Subject: Re: The Future of Whales And Whaling

Courtney E. Stirling (
Thu, 21 Nov 1996 16:30:25 -0500 (EST)

	I think that is a difficult question because it depends on what
scientists data you look at.  I will give you my opinion, which is
supported by many other scientists in the field.  We know soooooo little
about whale populations - where they live,
how they migrate, etc, etc that beginning (or continuing in some cases)
whaling is certain to be detrimental.  Whales are not like other hunted
mammals, like deer.  They are very slow reproducers and we know much less
about their life histories, genetic makeup, and population structure.  
	On land, generally, hunting of a population is not instituted unless
it is clear that the population is above it's carrying limit - meaning that
there are more individuals than can be supported by the resources of the
habitat, or if the population is at a healthy level where females are
allowed to live long enough to replce themselves.
	This is a very heated issue right now in the world of marine
mammalogy.  And your question is one that scientists ask themselves each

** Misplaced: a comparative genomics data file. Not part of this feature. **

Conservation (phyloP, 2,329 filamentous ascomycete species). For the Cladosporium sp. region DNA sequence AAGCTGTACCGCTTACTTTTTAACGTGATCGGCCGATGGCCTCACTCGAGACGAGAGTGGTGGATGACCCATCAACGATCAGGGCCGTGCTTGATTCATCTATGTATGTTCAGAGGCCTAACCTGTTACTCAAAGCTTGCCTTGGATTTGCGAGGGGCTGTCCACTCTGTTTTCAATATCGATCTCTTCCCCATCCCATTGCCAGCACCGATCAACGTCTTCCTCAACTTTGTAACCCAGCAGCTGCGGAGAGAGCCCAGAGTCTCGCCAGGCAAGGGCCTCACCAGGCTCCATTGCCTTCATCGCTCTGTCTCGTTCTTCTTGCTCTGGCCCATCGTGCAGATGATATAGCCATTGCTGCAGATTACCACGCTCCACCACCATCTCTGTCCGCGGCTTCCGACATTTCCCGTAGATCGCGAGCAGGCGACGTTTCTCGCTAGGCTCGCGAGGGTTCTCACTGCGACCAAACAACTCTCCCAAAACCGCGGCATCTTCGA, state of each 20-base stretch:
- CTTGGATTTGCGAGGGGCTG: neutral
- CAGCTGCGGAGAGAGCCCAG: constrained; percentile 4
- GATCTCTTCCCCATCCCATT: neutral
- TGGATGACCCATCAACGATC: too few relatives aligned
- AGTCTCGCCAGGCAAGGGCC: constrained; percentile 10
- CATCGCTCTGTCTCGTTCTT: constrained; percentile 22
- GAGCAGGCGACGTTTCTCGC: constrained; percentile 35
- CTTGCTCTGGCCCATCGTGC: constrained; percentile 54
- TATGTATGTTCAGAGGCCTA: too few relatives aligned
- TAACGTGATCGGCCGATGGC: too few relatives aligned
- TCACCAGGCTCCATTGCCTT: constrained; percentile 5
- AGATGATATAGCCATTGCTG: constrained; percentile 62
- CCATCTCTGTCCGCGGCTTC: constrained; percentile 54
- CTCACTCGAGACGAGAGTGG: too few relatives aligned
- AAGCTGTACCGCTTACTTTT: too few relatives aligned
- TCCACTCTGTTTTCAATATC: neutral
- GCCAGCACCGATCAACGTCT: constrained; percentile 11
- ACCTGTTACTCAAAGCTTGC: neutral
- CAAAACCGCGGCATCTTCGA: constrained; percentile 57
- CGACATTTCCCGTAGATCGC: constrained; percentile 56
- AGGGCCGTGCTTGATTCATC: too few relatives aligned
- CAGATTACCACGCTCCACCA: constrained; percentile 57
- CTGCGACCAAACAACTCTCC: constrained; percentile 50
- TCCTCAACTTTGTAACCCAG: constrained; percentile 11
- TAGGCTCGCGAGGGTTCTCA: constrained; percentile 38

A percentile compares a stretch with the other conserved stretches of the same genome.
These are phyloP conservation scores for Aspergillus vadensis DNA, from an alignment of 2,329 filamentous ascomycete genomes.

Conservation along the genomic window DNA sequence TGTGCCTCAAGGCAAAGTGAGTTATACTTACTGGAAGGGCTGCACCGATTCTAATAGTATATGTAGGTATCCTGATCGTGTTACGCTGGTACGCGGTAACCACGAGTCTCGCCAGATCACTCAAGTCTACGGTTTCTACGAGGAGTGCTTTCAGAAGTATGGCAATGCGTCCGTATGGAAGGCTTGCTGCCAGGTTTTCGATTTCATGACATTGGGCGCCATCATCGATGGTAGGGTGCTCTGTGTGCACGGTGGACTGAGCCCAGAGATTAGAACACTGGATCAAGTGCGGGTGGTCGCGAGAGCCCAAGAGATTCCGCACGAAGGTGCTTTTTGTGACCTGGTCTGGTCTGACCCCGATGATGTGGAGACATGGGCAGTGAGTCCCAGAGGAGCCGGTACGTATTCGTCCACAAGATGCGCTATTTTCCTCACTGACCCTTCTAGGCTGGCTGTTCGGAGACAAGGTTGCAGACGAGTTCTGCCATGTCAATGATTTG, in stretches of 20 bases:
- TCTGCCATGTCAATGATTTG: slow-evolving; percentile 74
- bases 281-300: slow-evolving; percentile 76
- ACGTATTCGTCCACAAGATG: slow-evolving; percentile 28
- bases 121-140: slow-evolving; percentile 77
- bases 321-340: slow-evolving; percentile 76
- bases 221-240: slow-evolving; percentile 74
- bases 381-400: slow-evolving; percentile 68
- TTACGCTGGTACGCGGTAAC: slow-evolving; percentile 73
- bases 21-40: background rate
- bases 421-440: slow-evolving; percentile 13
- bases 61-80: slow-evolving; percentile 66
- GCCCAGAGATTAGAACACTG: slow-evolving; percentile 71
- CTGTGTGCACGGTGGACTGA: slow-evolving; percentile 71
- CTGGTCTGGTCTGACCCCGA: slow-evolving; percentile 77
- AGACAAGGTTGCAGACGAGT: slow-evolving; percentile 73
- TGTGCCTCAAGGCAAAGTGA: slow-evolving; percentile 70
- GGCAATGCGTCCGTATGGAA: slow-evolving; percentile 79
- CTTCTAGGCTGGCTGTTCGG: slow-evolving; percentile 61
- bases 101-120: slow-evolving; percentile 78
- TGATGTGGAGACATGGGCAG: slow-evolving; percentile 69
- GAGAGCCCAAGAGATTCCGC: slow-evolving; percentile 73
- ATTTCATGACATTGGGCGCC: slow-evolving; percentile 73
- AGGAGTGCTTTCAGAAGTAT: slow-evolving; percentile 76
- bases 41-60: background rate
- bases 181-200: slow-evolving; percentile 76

day.  My opinion as a scientist who is fairly familiar with the recent
literature in this area is that whaling will be detrimental to the future
of many stocks.  Completely separate from the science of this question is
my personal opinion that whales should not be hunted because we do not
NEED the blubber or meat to keep anyone alive. 
	I am not familiar with any web pages concerning the issue of
hunting, but I know they do exist.  I think the best way for you to find
them is to do a search on the web with key words like whale, international
whaling commision, whaling, etc.

Good Luck!

On Wed, 20 Nov 1996, wrote:

>             What do you think the future for whales looks like if countries
> like New Zealand and Japan continue to whale? And what Web pages do you
> recommend for a report on whats being done to save our whales?
>                                 Thank You,
>                            Andrew S. Missel